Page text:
Specifically, the American College of Surgeons (ACS) state that otolaryngologists understand the clinical aspects of the medical and surgical methods to treat or prevent "diseases, neoplasms, deformities, disorders and/or injuries of the ears, the respiratory and upper alimentary systems, the face, jaws, and the other head and neck systems."2
The following list is a selection of common conditions that are treated by otolaryngologists, hopefully conveying a sense of the diversity of conditions treated by these physicians:
1) Airway problems
Breathing difficulties can range from the mild (for example, stridor) to the life-threatening, such as airway obstructions. These problems can be caused by a variety of different underlying conditions.5,6
According to the AAO-HNS, more than 55,000 Americans will develop cancer of the head and neck this year. The majority of cases are considered preventable, and it is estimated that nearly 13,000 of these people will die from the disease.7
3) Chronic sinusitis
This condition involves inflammation and swelling of the nasal passages, with a build-up of mucus and possible difficulty breathing through the nose. Chronic sinusitis can be caused by infection, the growth of polyps within the nose or a deviated septum (see below).8
4) Cleft lip and cleft palate
Cleft lips and palates are congenital disorders and can vary in severity.
A split in the oral structure whereby the lip and/or palate fails to fuse during fetal development. Clefts can vary in size, ranging from those causing minor problems to those that seriously interfere with eating, speaking and breathing.9
5) Deviated septum
The septum is the wall that divides the nasal cavity into two. A deviated septum is one that is drastically shifted away from the midline, typically resulting in breathing difficulties and chronic sinusitis. A deviated septum can be present at birth or may be caused by injury to the nose.10,11
6) Drooping eyelids
Excessive sagging of the upper eyelid can be part of the natural aging process but can also be caused by several different underlying conditions such as diabetes, stroke, and tumors that affect nerve or muscle reactions. Drooping eyelids can sometimes hinder vision.12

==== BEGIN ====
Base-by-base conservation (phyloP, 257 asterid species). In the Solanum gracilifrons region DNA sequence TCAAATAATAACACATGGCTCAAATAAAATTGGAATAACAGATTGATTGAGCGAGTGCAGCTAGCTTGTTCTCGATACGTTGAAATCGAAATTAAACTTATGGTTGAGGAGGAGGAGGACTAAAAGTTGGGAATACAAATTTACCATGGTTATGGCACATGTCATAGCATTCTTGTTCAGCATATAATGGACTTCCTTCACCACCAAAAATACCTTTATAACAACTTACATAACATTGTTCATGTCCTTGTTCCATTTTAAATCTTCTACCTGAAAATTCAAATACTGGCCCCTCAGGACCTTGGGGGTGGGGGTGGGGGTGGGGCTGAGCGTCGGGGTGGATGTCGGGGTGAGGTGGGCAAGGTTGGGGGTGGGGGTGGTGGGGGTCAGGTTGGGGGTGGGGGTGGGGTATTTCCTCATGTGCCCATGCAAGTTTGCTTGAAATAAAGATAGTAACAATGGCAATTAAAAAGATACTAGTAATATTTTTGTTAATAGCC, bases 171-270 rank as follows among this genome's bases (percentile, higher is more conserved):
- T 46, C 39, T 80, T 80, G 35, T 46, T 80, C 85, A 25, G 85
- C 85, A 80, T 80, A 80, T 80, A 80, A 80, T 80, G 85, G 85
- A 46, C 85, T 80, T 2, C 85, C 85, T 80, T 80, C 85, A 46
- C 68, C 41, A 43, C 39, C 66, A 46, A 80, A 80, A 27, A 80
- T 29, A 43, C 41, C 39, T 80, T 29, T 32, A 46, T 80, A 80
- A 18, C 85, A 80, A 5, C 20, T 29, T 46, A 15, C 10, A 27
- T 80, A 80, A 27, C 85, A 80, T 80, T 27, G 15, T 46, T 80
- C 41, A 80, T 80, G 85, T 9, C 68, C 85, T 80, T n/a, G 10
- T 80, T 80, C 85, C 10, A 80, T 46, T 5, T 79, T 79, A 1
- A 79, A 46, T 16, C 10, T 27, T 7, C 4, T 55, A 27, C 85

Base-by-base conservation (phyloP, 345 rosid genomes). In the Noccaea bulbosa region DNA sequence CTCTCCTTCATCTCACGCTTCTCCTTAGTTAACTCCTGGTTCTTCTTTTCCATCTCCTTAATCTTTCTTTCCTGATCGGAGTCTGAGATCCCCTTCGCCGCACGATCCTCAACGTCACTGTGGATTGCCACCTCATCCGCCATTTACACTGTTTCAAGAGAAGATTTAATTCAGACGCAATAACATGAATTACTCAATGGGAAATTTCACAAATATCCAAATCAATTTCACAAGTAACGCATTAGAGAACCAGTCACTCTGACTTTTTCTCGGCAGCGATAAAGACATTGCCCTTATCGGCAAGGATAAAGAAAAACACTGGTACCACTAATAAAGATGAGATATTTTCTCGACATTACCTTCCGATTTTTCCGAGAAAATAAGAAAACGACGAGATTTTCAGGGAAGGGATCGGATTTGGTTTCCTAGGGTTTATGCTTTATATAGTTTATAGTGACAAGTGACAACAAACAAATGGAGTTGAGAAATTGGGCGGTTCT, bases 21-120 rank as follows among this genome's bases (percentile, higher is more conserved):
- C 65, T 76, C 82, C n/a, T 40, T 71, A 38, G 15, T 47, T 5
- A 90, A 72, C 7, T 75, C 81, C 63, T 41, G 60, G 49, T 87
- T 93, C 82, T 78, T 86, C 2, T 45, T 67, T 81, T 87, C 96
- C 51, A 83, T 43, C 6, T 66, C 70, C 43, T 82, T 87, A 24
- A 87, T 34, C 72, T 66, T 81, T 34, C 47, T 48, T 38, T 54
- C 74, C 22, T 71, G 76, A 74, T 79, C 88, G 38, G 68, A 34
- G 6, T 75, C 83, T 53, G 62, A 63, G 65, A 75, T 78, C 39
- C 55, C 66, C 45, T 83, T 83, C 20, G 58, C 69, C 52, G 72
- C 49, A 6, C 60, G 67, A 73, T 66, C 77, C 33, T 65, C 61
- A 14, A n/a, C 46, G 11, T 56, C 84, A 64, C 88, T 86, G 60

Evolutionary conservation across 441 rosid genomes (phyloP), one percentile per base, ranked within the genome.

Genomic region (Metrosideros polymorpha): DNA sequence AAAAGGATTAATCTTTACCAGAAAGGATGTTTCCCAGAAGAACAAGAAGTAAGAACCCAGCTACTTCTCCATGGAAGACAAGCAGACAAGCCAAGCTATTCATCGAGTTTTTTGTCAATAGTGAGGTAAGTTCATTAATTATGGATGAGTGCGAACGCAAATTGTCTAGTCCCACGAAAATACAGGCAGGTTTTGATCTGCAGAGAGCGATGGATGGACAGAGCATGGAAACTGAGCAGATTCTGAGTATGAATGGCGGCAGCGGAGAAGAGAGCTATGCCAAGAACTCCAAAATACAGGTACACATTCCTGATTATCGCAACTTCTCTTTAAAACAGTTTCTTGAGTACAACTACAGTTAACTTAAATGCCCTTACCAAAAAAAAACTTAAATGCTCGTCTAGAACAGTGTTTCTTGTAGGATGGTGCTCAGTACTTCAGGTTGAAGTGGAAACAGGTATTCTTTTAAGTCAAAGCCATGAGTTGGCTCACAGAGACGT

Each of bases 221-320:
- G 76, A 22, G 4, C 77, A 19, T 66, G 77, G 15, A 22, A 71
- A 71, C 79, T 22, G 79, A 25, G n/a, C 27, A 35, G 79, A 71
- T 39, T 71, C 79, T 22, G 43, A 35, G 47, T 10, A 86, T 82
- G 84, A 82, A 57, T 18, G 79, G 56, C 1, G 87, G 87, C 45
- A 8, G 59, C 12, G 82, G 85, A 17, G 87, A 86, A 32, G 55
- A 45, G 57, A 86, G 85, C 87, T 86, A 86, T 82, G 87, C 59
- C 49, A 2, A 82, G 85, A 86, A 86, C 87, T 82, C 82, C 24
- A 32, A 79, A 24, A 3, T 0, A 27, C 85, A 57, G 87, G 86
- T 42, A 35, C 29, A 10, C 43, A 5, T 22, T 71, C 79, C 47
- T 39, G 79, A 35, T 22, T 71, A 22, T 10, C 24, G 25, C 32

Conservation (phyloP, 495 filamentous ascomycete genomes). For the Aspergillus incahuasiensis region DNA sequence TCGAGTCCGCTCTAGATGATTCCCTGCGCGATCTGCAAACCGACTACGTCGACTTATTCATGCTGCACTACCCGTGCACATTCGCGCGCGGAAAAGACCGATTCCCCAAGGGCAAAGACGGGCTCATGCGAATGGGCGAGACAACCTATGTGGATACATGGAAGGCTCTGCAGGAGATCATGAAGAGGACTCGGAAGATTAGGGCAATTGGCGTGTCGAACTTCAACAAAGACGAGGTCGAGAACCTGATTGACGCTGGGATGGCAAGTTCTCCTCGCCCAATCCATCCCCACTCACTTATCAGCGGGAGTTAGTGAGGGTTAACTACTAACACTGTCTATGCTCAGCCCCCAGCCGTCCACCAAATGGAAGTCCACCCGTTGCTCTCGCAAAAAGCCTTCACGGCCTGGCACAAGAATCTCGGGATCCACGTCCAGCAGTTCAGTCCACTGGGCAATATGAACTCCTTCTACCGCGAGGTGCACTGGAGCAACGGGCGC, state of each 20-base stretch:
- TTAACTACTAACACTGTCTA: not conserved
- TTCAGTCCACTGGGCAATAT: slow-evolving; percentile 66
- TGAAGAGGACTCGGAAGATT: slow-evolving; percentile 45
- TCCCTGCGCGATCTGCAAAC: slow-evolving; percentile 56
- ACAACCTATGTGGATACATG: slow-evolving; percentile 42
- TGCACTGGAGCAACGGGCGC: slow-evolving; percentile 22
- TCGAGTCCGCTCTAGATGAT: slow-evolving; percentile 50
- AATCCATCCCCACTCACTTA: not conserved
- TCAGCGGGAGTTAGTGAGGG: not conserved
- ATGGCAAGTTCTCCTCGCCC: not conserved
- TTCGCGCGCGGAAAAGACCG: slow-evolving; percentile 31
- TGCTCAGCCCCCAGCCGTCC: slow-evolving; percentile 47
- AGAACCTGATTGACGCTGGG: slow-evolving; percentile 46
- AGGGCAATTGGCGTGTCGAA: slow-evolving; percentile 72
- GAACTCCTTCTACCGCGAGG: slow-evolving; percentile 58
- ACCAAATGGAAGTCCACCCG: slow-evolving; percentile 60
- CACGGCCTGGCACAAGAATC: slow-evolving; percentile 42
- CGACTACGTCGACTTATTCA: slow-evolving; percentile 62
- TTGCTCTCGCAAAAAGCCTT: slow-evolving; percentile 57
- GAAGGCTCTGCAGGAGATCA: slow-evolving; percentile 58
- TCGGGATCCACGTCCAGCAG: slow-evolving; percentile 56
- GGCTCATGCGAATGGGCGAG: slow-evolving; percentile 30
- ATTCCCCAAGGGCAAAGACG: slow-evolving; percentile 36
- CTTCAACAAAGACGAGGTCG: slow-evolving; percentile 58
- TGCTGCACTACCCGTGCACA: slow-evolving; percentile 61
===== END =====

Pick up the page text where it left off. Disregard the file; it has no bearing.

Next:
Gastroesophageal reflux disease (GERD) is a condition whereby stomach acid and other contents of the digestive tract travel up to the esophagus. A ring of muscle at the bottom of the esophagus usually prevents the stomach contents traveling upwards, but in people with GERD this sphincter may be dysfunctional, which can lead to heartburn, chest pains, and difficulty swallowing (dysphagia).13,14
8) Hearing loss
Loss of hearing can affect people of all ages and is caused by a variety of different problems. Aging, exposure to loud noise, viruses, heart conditions, head injuries and trauma, stroke and tumors have all been known to lead to gradual hearing loss.15
9) Swallowing disorder
People of any age can have difficulty moving food, liquid, and saliva from the mouth to the stomach. This condition is called dysphagia and can cause discomfort, impair nutrition, and lead to coughing and choking.16
Roughly 1 in 10 adults in America have experienced tinnitus lasting at least five minutes in the past year.36 Tinnitus is the perception of sound when there is no external source of that sound. Roughly 1 in 5 people with the condition experience bothersome tinnitus, a more severe form that can cause distress and negatively affect quality of life and functional health.17
11) Tonsil and/or adenoid infection
Tonsils and adenoids are part of the body's immune system and are situated in the throat. Their role is to sample bacteria and viruses that enter the body through the nose and mouth, but they can be prone to recurrent infection, which may necessitate surgery.18
12) Vertigo and dizziness
Dizziness is a general term to describe sensations of light-headedness and imbalance. Vertigo is a specific form of dizziness involving a feeling of motion when there is no motion (such as a spinning sensation or sensation of falling). Vertigo can be caused by conditions affecting the central nervous system (including nerves controlling balance) and organs in the inner ear.19
13) Voice disorders
Voice disorders can be caused by many things, including injury to the vocal cords, viruses, cancer and recurrent acid reflux. Diseases can result in hoarseness, lower vocal pitch, vocal fatigue and complete loss of voice.20
Common procedures performed
Otolaryngologists are required to perform a range of procedures as befitting the large number of conditions they treat. These procedures also range in scale and complexity, from intricate microvascular reconstruction to surgery that encompasses the entire neck.